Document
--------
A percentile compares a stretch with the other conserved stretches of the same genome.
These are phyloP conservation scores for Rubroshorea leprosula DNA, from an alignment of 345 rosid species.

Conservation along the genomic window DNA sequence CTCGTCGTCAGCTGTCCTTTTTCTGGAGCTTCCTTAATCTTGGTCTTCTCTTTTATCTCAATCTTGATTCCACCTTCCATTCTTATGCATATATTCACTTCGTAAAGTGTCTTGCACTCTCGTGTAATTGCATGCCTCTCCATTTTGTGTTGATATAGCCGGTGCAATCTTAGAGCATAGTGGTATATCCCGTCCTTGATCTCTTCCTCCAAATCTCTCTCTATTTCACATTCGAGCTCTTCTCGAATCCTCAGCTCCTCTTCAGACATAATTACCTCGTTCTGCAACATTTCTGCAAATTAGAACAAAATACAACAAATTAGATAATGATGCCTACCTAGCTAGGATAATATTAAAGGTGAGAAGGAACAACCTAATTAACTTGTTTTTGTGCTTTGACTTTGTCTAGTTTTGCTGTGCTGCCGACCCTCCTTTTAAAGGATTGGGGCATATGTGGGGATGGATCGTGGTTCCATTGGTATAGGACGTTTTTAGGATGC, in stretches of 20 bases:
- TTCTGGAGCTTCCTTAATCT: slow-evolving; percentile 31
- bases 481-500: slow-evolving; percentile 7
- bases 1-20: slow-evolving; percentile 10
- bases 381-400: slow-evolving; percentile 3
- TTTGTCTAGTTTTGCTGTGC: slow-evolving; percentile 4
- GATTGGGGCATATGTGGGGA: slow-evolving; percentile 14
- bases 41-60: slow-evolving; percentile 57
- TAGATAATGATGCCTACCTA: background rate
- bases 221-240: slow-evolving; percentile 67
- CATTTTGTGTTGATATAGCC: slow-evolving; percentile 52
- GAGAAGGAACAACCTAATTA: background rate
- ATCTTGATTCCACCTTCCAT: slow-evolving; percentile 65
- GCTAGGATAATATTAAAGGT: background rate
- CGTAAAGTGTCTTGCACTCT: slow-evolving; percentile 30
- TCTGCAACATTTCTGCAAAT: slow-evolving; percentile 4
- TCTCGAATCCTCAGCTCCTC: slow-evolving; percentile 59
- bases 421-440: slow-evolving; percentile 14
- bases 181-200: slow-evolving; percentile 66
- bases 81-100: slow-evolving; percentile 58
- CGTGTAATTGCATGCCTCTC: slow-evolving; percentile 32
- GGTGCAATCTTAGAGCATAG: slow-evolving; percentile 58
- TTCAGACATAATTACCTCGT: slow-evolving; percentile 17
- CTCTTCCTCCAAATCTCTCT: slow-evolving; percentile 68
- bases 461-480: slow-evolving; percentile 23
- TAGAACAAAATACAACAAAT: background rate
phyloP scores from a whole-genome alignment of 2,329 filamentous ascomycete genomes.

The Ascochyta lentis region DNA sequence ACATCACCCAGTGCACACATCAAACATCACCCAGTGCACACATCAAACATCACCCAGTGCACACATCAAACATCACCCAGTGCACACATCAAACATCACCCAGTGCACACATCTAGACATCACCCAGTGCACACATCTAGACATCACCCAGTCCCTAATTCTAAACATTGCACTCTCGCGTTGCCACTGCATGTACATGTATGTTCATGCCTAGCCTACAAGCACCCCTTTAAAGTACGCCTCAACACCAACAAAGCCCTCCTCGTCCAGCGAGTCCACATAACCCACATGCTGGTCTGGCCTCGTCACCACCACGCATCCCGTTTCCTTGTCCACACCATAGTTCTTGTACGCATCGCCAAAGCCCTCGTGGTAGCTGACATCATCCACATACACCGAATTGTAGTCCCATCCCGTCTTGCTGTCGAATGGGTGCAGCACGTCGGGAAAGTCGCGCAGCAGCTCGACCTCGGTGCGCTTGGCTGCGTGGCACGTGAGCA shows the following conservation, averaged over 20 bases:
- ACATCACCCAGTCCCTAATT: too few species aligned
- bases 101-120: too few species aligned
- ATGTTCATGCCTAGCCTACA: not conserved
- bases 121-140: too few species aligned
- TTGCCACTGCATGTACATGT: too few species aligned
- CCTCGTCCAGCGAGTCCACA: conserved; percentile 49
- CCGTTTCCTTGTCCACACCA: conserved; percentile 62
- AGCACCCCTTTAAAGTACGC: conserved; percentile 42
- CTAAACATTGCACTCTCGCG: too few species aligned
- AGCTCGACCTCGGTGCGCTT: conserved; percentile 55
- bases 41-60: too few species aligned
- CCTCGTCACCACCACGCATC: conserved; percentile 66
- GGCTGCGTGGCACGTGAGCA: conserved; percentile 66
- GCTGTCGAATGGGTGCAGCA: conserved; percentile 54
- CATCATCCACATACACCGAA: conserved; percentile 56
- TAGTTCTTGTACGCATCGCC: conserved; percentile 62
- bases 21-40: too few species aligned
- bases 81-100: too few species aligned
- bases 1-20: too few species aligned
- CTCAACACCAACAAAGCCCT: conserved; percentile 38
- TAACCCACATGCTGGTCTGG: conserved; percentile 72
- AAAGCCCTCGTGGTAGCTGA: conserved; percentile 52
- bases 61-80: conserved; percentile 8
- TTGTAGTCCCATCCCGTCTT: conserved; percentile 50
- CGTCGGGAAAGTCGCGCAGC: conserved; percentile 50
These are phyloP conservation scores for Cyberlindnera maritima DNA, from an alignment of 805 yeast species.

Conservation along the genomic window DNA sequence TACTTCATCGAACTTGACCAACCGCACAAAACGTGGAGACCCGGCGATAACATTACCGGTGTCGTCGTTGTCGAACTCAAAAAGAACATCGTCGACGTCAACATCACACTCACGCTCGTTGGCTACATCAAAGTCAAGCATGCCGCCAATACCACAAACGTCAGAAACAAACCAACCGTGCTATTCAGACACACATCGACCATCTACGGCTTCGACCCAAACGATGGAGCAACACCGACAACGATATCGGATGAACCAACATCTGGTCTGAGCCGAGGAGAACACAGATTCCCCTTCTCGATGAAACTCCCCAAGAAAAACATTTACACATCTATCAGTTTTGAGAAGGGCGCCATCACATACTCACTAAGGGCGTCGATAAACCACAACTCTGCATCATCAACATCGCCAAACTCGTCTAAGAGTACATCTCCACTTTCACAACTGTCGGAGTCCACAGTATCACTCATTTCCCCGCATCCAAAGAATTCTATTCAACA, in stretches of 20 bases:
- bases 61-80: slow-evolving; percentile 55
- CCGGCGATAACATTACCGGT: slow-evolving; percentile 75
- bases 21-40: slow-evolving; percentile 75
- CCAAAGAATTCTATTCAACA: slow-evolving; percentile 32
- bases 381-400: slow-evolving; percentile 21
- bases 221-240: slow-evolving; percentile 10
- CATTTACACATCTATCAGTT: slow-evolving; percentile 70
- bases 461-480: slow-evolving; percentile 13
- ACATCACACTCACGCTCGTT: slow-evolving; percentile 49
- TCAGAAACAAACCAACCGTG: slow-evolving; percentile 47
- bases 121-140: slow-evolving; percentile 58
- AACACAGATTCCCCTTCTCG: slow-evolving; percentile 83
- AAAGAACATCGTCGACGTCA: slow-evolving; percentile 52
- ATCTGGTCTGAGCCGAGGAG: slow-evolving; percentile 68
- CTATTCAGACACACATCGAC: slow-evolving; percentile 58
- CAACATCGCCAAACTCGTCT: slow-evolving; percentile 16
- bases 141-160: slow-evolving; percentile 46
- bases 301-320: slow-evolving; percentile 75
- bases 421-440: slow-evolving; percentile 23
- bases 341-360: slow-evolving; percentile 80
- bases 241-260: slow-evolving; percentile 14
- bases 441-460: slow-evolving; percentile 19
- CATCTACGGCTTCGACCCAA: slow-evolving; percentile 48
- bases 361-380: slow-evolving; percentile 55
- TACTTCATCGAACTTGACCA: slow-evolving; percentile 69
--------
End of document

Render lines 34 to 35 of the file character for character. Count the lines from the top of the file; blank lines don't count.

- bases 121-140: too few species aligned
- TTGCCACTGCATGTACATGT: too few species aligned